As shown in FIGS. 3a to 3c, the registers 85 and 86 of FIG. 2 comprise a number of serial input-parallel output shift registers. Registers 88, 89 and 90 of FIG. 3a store level commands for volume and for bass, midrange and treble tone controls. Volume in the left and right stereo channels is controlled by registers 89 and 88, respectively. Bass and treble gain is controlled from register 90 and midrange gain from registers 88 and 89. When the loudness function is selected on control panel 10 the bass and midrange gains are adjusted in a manner described below wherever the volume is changed. described below whenever the volume is changed.
Register 91 of FIG. 3b stores commands for a linear rather than tone controlled audio signal, for loudness correction and for a high pass filter in the audio signal path as well as the OFF command. Register 92 stores commands for selection of phonograph, tape and FM or AM as the audio signal source. These commands control solid state switches 78 in FIG. 2.
As shown in FIG. 3c AM/FM frequency selection for tuner 73 is controlled from register 94 through a digital-analog converter 95. Tuner 73 is varactor controlled so that the analog voltage from converter 95 is applied to a varactor diode to determine the frequency to which tuner 73 is tuned. Such varactor controlled tuners are known and are commercially available.
Each register in FIGS. 3a to 3c is loaded serially. The input data is provided in common to the input of all registers from control system 80 but only the appropriate register is provided with shift pulses to enable it to load the data.
FIGS. 4a and 4b illustrate volume and tone controls, respectively, for an audio receiver emobodying the present invention. As shown in FIG. 4a for one stereo channel, the audio signal is passed through volume controls including amplifiers 100, 101 and 102 with controllable summing networks 104 and 106 and tone controls generally indicated as 108. The volume attentuation provided by networks 104 and 106 is selectable from --0.5b to -72bd in steps which define an inverse quadratic function by operating the appropriate switches 110, 111 which are preferably solid state switches. The state of each switch 110, 111 is controlled by one bit stored in register 88 or 89 of FIG. 3a. The six switches 110 and the six switches 111 for the right stereo channel are controlled from register 88 while the corresponding switches for the left stereo channel are controlled from register 89.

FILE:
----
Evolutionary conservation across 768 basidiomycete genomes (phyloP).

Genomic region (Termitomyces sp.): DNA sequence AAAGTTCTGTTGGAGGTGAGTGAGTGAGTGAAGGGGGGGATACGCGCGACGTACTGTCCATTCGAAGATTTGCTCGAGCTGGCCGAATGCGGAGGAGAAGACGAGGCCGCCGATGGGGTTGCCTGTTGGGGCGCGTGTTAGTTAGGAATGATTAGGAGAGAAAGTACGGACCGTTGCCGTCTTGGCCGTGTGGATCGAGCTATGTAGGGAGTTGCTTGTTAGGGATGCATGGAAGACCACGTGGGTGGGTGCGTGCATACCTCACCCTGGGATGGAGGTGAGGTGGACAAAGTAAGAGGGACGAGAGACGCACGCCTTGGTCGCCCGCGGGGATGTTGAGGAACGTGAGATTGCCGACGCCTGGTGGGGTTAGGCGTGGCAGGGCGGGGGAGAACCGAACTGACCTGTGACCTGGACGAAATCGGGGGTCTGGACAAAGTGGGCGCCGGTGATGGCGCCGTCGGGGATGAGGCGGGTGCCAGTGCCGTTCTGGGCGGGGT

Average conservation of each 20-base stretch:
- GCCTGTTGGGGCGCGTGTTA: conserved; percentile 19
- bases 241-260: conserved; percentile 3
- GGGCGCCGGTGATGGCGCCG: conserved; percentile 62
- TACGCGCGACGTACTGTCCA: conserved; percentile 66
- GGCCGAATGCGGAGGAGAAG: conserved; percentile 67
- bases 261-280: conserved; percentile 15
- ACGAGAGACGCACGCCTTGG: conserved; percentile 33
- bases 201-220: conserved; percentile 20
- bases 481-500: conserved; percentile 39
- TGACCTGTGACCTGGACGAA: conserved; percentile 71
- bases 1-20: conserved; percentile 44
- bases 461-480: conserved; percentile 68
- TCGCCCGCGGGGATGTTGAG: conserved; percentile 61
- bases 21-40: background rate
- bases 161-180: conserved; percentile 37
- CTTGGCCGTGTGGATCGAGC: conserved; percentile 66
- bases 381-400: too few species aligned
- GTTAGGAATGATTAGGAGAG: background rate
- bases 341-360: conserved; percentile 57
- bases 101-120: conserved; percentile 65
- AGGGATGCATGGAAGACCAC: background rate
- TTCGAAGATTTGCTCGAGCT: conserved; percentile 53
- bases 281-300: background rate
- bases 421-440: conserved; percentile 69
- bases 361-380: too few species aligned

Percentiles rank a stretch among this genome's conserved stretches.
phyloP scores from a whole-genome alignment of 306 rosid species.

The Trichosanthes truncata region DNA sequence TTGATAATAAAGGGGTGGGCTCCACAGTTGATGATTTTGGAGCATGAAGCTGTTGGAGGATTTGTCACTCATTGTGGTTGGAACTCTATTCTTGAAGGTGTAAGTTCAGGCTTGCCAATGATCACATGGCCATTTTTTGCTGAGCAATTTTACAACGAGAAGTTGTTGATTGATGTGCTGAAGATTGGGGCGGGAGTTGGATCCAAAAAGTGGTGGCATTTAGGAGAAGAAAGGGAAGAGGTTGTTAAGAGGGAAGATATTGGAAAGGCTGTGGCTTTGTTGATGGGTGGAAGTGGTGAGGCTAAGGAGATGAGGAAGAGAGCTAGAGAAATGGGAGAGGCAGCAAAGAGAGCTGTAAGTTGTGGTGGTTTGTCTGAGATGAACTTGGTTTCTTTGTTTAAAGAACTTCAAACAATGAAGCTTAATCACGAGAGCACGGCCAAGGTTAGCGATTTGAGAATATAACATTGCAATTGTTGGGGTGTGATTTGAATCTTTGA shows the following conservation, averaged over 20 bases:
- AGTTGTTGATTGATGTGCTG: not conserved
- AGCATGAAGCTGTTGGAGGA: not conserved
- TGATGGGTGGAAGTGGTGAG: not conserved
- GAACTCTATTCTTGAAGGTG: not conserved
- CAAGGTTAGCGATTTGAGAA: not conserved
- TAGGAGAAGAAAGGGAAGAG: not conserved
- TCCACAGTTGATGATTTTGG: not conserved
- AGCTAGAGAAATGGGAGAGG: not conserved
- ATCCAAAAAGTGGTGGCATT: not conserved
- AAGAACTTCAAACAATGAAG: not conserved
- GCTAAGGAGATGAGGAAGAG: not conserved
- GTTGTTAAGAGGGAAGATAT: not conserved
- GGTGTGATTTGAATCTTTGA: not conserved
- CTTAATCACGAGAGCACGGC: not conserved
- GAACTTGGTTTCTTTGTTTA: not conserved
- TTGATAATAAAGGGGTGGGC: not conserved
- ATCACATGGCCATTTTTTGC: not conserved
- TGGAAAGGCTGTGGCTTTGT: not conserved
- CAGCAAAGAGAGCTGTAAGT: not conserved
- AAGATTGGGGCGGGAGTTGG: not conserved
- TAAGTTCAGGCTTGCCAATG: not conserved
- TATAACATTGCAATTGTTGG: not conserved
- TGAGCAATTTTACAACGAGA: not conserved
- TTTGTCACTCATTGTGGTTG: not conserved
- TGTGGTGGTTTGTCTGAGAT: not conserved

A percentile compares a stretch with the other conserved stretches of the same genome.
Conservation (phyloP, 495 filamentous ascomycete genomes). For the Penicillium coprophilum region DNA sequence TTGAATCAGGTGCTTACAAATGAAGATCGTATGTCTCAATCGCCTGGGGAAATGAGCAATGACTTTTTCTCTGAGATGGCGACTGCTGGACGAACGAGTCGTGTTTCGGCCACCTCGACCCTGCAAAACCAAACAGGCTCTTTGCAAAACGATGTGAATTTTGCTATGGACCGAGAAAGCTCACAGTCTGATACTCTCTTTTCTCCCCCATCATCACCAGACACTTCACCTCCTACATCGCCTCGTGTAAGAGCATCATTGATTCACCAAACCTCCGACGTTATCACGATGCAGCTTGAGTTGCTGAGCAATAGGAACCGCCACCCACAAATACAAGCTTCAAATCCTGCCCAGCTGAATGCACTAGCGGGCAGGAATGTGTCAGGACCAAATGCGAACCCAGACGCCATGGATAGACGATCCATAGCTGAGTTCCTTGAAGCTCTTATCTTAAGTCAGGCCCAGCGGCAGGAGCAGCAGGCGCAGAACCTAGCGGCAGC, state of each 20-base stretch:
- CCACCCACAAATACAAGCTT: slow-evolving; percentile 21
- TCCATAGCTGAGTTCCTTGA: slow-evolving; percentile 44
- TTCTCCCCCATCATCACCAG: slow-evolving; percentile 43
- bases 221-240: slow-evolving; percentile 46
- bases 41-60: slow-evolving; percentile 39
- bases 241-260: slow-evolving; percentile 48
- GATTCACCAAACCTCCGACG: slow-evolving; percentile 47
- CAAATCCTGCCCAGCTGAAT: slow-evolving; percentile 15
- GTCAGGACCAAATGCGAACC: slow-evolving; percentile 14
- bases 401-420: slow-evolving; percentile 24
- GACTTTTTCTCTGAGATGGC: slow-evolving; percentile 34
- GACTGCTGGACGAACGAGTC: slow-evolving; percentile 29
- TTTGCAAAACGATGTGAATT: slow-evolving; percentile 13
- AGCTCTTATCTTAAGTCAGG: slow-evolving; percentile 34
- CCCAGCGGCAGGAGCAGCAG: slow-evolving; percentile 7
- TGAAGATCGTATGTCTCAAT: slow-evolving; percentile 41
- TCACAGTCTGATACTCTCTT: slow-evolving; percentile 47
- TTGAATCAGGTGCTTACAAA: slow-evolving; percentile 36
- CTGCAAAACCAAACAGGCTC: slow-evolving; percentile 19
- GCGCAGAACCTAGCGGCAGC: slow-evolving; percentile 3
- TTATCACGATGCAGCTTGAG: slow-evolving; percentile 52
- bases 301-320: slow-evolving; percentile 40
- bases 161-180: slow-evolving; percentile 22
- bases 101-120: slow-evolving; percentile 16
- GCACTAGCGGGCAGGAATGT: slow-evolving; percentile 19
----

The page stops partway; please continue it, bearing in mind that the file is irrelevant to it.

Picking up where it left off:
No separate registers are required for the stereo balance function since the volume is controlled individually in the left and right channels. A command change in the stereo balance, therefore, results in increasing or decreasing the attenuation in one channel with respect to the other in a manner described below.
The tone control circuitry is shown in FIG. 4b for one channel, the other channel being identical. The audio signal is divided into treble, midrange and bass signal paths and the signal in each path is selectively attenuated by means of resistors switched in and out in a logarithmic scale.
The arrangement for obtaining the treble, midrange and bass signals possesses a number of advantages over known arrangements. Referring to FIG. 4b, the audio signal is provided in common to a high pass filter 125 to develop the treble signal, to a band pass filter 127 to develop the signal for the midrange frequencies and to a low pass filter 130 to develop the bass signal. The high pass filter 125 in the treble path is formed by subtracting the output of a low pass filter 132 from the audio input signal to obtain the treble frequencies at the output of operational amplifier 133. With this arrangement, the effect of the output from the low pass filter 132 decreases as the frequency on the audio signal at amplifier 133 increases and at very high frequencies the treble signal is essentially the unfiltered audio input signal.